xmlns:s="library://ns.adobe.com/flex/spark" 
    xmlns:mx="library://ns.adobe.com/flex/halo"> 
    <s:default_property> 
        anything here 
    </s:default_property> 
</s:SomeTag>

MXML components and ActionScript classes

When you create a custom MXML component, you define a new ActionScript class where the class name corresponds to the filename of the MXML component. Your new class is a subclass of the component’s root tag, and therefore inherits all of the properties and methods of the root tag. However, because you are defining the component in MXML, many of the intricacies of creating an ActionScript class are hidden from you.

For example, in Creating MXML components, you defined the component StateComboBox.mxml by using the <s:ComboBox> tag as its root tag. Therefore, StateComboBox.mxml defines a subclass of the ComboBox class.

Creating composite MXML components

A composite MXML component is a component that contains multiple component definitions within it. To create a composite component, you specify a container as its root tag, and then add components as children of the container.

For example, the following component contains an address form created by specifying a Form container as the root tag of the component, and then defining several children of the Form container. One of the <mx:FormItem> tags contains a reference to the <MyComp:StateComboBox> tag that you created in Creating MXML components:

<?xml version="1.0"?>
<!-- createcomps_mxml/AddressForm.mxml -->
<s:Form xmlns:fx="http://ns.adobe.com/mxml/2009" 
    xmlns:s="library://ns.adobe.com/flex/spark" 
    xmlns:mx="library://ns.adobe.com/flex/mx"
    xmlns:MyComp="*">

    <s:FormItem label="NameField">
        <s:TextInput/>
    </s:FormItem>

    <s:FormItem label="Street">
        <s:TextInput/>
    </s:FormItem>

    <s:FormItem label="City" > 
        <s:TextInput/>
    </s:FormItem>

    <s:FormItem label="State" > 
        <MyComp:StateComboBox/>
    </s:FormItem>
</s:Form>

The following application file references the AddressForm component in the <AddressForm> tag:

<?xml version="1.0"?>
<!-- createcomps_mxml/MyApplicationAddressForm.mxml-->
<s:Application xmlns:fx="http://ns.adobe.com/mxml/2009" 
    xmlns:s="library://ns.adobe.com/flex/spark" 
    xmlns:mx="library://ns.adobe.com/flex/mx"  
    xmlns:MyComp="*" >

    <MyComp:AddressForm/> 

</s:Application>

The executing SWF file for the previous example is shown below:

If you include child tags of the root container tag in an MXML component file, you cannot add child tags when you use the component as a custom tag in another MXML file. If you define an empty container in an MXML file, you can add child tags when you use the component as a custom tag.

Note: The restriction on child tags refers to the child tags that correspond to visual components. Visual components are subclasses of the UIComponent component. You can always insert tags for nonvisual components, such as ActionScript blocks, styles, effects, formatters, validators, and other types of nonvisual components, regardless of how you define your custom component.

The following example defines an empty Form container in an MXML component:

<?xml version="1.0"?>
<!-- createcomps_mxml/EmptyForm.mxml -->
<s:Form xmlns:fx="http://ns.adobe.com/mxml/2009" 
    xmlns:s="library://ns.adobe.com/flex/spark" 
    xmlns:mx="library://ns.adobe.com/flex/mx"
/>

This component defines no children of the Form container; therefore, you can add children when you use it in another MXML file, as the following example shows:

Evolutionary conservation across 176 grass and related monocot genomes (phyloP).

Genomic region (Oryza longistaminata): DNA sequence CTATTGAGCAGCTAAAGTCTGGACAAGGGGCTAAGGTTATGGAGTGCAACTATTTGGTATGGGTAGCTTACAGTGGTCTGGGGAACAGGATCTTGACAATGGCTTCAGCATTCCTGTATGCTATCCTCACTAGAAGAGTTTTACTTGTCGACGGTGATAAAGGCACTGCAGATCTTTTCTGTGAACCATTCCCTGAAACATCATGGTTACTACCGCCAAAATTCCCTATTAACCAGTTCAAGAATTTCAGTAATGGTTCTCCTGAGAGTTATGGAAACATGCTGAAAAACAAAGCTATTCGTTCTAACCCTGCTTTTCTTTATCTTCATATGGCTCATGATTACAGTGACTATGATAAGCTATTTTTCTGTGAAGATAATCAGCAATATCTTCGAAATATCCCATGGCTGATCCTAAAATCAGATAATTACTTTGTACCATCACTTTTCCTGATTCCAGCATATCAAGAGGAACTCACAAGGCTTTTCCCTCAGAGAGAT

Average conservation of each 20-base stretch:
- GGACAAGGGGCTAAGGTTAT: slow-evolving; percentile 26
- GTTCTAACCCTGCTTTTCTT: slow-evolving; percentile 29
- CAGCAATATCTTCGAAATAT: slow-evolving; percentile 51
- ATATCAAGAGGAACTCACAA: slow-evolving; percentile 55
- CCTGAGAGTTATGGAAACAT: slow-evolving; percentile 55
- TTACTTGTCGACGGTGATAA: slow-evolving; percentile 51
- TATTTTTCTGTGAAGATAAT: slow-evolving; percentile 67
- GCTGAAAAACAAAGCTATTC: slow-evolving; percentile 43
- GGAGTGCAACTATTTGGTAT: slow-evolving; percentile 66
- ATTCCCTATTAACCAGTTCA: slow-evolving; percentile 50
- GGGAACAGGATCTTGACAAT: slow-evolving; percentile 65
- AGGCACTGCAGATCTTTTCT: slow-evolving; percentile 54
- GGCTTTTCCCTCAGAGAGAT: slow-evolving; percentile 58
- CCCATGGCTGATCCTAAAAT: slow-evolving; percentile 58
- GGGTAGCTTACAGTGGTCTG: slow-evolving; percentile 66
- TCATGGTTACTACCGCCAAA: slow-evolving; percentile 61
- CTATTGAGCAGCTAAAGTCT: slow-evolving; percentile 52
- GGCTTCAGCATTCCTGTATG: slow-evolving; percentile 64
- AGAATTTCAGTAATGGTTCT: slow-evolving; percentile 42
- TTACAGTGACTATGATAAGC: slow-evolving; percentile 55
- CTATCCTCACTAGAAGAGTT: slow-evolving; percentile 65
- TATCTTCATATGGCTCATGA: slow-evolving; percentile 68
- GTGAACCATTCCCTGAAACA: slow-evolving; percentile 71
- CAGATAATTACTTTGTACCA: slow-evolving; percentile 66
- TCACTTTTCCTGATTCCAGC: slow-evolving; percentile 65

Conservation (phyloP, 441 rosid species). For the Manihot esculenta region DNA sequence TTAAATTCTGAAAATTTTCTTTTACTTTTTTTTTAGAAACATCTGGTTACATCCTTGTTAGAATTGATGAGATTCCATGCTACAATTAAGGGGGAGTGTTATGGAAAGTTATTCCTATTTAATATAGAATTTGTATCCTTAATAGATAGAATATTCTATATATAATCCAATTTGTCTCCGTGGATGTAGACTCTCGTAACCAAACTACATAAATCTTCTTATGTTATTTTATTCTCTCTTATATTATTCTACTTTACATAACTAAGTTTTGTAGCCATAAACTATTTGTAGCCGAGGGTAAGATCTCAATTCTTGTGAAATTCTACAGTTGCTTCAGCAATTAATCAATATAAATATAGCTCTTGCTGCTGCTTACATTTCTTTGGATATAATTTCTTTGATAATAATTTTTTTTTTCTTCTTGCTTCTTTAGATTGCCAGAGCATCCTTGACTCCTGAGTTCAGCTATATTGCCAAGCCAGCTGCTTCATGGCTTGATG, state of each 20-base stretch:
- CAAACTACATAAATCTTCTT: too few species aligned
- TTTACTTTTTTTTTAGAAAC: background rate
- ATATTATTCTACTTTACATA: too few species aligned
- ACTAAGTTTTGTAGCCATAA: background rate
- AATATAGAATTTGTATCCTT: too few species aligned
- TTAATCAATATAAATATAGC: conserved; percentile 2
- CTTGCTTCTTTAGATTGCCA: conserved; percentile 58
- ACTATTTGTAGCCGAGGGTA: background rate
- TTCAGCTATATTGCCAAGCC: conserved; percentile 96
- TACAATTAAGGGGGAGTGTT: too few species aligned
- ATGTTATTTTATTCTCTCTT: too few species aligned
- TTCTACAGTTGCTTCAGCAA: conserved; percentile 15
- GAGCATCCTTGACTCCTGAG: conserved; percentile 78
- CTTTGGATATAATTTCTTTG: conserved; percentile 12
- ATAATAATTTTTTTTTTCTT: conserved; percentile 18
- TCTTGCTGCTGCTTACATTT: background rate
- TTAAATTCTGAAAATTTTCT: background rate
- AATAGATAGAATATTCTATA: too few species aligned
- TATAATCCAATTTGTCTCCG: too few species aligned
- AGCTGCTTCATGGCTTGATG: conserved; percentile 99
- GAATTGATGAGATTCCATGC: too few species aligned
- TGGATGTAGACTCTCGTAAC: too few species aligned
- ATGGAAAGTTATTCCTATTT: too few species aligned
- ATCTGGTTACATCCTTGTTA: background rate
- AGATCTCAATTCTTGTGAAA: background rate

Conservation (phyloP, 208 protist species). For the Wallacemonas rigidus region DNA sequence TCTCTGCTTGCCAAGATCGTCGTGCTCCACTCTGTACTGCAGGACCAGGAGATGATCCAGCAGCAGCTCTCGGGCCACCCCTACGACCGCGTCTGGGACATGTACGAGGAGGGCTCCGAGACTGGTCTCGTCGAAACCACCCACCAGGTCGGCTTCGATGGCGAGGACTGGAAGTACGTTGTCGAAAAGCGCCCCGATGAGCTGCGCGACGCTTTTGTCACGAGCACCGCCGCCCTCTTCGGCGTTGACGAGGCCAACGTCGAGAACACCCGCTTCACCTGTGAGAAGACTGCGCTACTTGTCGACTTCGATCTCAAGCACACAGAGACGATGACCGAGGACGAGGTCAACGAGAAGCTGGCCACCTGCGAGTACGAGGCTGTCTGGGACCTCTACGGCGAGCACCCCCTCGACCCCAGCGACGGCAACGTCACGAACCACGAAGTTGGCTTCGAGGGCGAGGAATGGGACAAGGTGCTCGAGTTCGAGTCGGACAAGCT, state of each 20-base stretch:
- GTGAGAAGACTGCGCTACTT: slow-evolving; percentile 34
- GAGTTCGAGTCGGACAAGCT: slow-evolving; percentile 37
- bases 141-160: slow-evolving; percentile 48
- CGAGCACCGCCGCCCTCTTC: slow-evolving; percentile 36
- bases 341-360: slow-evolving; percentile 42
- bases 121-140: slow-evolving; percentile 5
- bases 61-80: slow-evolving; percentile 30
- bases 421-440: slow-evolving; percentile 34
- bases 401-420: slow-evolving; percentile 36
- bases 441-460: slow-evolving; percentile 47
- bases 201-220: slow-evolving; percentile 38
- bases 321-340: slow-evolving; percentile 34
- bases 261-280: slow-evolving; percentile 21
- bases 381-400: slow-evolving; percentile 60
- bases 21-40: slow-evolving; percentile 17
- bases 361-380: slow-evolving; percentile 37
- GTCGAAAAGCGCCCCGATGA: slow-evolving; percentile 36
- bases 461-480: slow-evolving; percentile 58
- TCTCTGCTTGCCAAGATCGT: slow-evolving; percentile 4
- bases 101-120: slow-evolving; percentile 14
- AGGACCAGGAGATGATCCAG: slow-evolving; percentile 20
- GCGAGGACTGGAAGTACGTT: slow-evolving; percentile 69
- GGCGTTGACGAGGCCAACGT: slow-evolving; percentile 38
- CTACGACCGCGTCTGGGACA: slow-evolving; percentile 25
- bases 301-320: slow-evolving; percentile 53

<?xml version="1.0"?>
<!-- mxml/MainEmptyForm.mxml-->
<s:Application xmlns:fx="http://ns.adobe.com/mxml/2009" 
    xmlns:s="library://ns.adobe.com/flex/spark" 
    xmlns:mx="library://ns.adobe.com/flex/mx" 
    xmlns:MyComp="*">

    <MyComp:EmptyForm>    
        <s:FormItem label="Name">
            <s:TextInput/>
        </s:FormItem>
    </MyComp:EmptyForm>
</s:Application>

The executing SWF file for the previous example is shown below:

The AddressForm.mxml file specifies the Form container as its root tag. Because you define a container as the root tag of the MXML component, you are creating a subclass of that container, and you can reference all of the properties and methods of the root tag when using your MXML component. Therefore, in the main application, you can reference all of the properties of the Form container in the MXML tag that corresponds to your custom component, or in any ActionScript code in the main application. However, you cannot reference properties of the children of the Form container.

For example, the following example sets the fontSize property and a listener for the creationComplete event for your custom control, but you cannot specify properties for the child CheckBox or TextInput controls of the Form container:

<?xml version="1.0"?>
<!-- createcomps_mxml/MainEmptyFormProps.mxml-->
<s:Application xmlns:fx="http://ns.adobe.com/mxml/2009" 
    xmlns:s="library://ns.adobe.com/flex/spark" 
    xmlns:mx="library://ns.adobe.com/flex/mx" 
    xmlns:MyComp="*">

    <fx:Script>
        <![CDATA[
            import mx.events.FlexEvent;

            private function handleCreationCompleteEvent(event:FlexEvent):void {
                // Handle creationComplete event.
            }   
        ]]>
    </fx:Script>

    <MyComp:AddressForm fontSize="15" 
        creationComplete="handleCreationCompleteEvent(event);"/>
</s:Application>

The executing SWF file for the previous example is shown below:

To configure the children of a custom MXML component, you define new properties in the MXML component, and then use those new properties to pass configuration information to the component children. For more information, see Advanced MXML components.